WHEN R. CROMWELL Coulson bought an over-the-counter stock quotation service called the Pink Sheets with a group of investors in 1997, he knew that it wasn't exactly the New York Stock Exchange. The platform, tracing its roots to 1904 and named for the color of the paper on which its bids and offers circulated, had long been a loitering ground for unremarkable, bankrupt and often fraudulent companies that couldn't meet the listings standards of proper exchanges.
"Stocks not listed on exchanges range from the good to the ugly to the bad," admits Coulson.
Even today, eight years after Coulson ditched the pink paper for an electronic quoting system, his market has a dubious reputation. In April the Securities and Exchange Commission charged seven people with operating a pump-and-dump operation out of boiler rooms in Barcelona, Spain, and Santa Ana, California, that allegedly inflated the share price of a Pink Sheetsquoted shell company, Nu Star Holdings, bilking investors of $4 million.
But plenty of legitimate concerns also trade on the New Yorkbased market, including emerging-growth companies that don't meet exchange listing standards, as well as 372 American depositary receipts, including those of such big overseas companies as Heineken and Volkswagen. Brokerage houses like Citigroup and UBS make markets in these shares.
To create a more attractive platform for these companies, Coulson has developed a new listings tier, called OTCQX, that is essentially a segregated and sanitized version of the Pink Sheets market. To qualify for OTCQX, operating companies must disclose audited financial statements -- something not required of other Pink Sheets denizens. An ultraexclusive tier, Premier QX, is open to big companies that have annual shareholder meetings and minimum share prices of $1.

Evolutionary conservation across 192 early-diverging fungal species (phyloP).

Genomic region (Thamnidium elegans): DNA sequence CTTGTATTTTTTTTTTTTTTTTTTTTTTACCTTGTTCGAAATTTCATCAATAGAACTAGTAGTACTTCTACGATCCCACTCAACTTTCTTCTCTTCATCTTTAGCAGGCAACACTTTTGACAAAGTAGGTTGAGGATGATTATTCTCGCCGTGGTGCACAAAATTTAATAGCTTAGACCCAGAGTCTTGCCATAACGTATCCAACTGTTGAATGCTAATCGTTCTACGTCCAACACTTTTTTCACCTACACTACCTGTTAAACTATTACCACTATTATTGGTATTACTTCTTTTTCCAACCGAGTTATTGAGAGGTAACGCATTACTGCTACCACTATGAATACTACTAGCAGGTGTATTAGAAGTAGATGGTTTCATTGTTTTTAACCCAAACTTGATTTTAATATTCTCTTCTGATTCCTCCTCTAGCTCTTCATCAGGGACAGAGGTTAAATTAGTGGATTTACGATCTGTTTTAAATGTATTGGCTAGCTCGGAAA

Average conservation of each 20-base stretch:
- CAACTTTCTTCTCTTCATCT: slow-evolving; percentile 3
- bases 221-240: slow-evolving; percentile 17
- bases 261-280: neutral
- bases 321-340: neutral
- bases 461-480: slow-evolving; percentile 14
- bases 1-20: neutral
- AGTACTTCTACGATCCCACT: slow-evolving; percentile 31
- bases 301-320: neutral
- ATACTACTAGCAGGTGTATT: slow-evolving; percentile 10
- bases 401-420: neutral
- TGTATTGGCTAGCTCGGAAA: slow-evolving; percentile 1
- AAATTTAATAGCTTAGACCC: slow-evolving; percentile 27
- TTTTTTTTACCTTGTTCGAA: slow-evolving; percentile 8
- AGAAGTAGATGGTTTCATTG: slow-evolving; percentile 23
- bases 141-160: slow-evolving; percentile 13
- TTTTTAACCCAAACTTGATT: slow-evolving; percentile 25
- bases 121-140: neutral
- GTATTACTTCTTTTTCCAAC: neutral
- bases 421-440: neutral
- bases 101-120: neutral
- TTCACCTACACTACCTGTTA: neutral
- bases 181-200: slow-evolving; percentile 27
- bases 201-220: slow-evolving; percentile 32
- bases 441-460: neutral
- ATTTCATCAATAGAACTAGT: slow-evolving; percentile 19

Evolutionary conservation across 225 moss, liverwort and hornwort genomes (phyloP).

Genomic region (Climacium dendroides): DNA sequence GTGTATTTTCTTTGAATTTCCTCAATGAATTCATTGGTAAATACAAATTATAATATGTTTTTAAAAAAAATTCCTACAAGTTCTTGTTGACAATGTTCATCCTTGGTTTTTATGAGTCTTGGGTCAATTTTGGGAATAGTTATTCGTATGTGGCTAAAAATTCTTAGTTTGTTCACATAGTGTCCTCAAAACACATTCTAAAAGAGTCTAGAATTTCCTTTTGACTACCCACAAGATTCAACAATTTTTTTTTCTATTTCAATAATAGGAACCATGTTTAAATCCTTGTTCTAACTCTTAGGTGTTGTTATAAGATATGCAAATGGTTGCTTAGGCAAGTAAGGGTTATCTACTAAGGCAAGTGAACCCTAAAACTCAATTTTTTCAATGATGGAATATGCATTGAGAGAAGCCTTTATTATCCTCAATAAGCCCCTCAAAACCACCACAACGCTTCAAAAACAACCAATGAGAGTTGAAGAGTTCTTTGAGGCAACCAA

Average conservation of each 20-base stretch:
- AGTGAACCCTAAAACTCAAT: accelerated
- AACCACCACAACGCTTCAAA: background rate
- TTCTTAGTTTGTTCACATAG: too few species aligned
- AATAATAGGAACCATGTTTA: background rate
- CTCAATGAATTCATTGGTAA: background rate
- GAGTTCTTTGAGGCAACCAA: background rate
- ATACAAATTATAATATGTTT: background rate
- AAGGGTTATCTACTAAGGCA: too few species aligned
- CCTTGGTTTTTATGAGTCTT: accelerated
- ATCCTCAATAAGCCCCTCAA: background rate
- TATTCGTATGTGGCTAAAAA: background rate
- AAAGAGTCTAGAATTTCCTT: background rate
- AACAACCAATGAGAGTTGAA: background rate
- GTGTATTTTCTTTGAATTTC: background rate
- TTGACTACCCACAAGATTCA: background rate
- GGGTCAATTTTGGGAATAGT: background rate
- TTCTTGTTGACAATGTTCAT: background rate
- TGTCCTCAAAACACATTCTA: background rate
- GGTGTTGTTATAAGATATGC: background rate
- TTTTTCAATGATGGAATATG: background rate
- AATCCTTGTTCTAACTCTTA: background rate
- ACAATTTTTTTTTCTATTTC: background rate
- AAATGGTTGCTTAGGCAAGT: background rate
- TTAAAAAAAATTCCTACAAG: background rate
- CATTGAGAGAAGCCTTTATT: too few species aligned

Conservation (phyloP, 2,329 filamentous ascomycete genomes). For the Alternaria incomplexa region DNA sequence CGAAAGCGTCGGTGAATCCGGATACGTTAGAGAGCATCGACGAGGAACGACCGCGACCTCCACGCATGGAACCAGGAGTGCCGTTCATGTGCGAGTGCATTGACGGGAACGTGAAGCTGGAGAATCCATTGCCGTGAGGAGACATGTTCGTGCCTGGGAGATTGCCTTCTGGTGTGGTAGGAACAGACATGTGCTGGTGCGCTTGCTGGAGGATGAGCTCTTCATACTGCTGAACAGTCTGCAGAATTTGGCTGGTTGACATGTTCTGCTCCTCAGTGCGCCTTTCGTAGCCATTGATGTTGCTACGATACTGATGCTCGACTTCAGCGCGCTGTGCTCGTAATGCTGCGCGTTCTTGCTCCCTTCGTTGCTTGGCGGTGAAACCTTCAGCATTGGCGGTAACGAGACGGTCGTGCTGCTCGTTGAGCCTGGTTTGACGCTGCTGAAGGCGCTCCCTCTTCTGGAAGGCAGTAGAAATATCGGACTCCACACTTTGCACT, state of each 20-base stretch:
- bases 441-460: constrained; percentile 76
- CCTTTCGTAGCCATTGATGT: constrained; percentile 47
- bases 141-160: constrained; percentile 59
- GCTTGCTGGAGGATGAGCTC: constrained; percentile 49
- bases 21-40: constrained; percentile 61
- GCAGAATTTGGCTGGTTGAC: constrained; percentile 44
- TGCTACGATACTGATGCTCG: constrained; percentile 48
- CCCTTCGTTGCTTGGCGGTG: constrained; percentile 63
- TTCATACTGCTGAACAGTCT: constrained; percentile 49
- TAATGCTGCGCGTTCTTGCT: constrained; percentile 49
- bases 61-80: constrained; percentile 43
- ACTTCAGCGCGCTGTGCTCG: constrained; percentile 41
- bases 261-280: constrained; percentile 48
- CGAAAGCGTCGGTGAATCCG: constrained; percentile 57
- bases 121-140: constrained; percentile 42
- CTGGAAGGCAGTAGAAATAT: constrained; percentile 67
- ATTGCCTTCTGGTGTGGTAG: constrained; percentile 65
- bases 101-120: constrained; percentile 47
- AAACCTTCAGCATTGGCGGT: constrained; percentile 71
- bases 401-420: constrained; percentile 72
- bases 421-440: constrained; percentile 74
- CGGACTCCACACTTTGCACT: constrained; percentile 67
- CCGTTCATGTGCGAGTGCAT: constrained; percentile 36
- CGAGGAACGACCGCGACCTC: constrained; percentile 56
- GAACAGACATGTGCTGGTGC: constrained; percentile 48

"Investors want to put money into emerging growth and reputable foreign companies, but in Pink Sheets, fraud risk has been the primary risk rather than investment risk," says Coulson. "We want people to be focused on investment risk."
To that end, OTCQX-listed companies must have a designated adviser for disclosure, or DAD, typically a regulated investment bank or law firm that vouches for the issuer and participates in the preparation of investor releases. ADR issuers must appoint a principal American liaison, or PAL, which performs a similar function. This structure takes a page from the London Stock Exchange's popular AIM market, which requires so-called nominated advisers, or Nomads, to chaperone its emerging-growth companies.
"Some international companies, such as Heineken, are best in breed, but they are lumped in with the pump-and-dump stocks," says Jason Paltrowitz, vice president in global capital markets at Bank of New York Mellon, which is a PAL on the Pink Sheets. "OTCQX provides investors with a means to differentiate, which should boost liquidity."
So far 15 issuers have joined OTCQX, including Computer Services, a Paducah, Kentucky, software company that was the first U.S. issuer to rise from the main market to the premium tier. "It has separated us from some of the dodgier companies on the Pink Sheets," says David Simon, the company's CFO. Coulson believes 20 percent of the Pink Sheets' roughly 5,000 companies could qualify for the higher tier and expects 100 issuers within the year.
The Pink Sheets' main source of revenue is per-transaction fees charged to the brokerage firms that use the quotation system, so Coulson isn't about to turn his back on the more marginal companies that call the market home. Still, he's making sure investors know what they're getting into when buying these shares. Last month the Pink Sheets introduced a labeling system designed to alert market participants about the riskiest companies. Those that don't disclose their financials will have a stop sign next to their price quotes; companies deemed to be subject to manipulation by unscrupulous brokerages will carry a skull-and-crossbones symbol.
Coulson is as unapologetic about his market's wares today as he was a decade ago. "Our business is to make trading more efficient for brokers," he says. "And brokers are like supermarkets. They need to sell everything -- including cigarettes, beer and girlie magazines."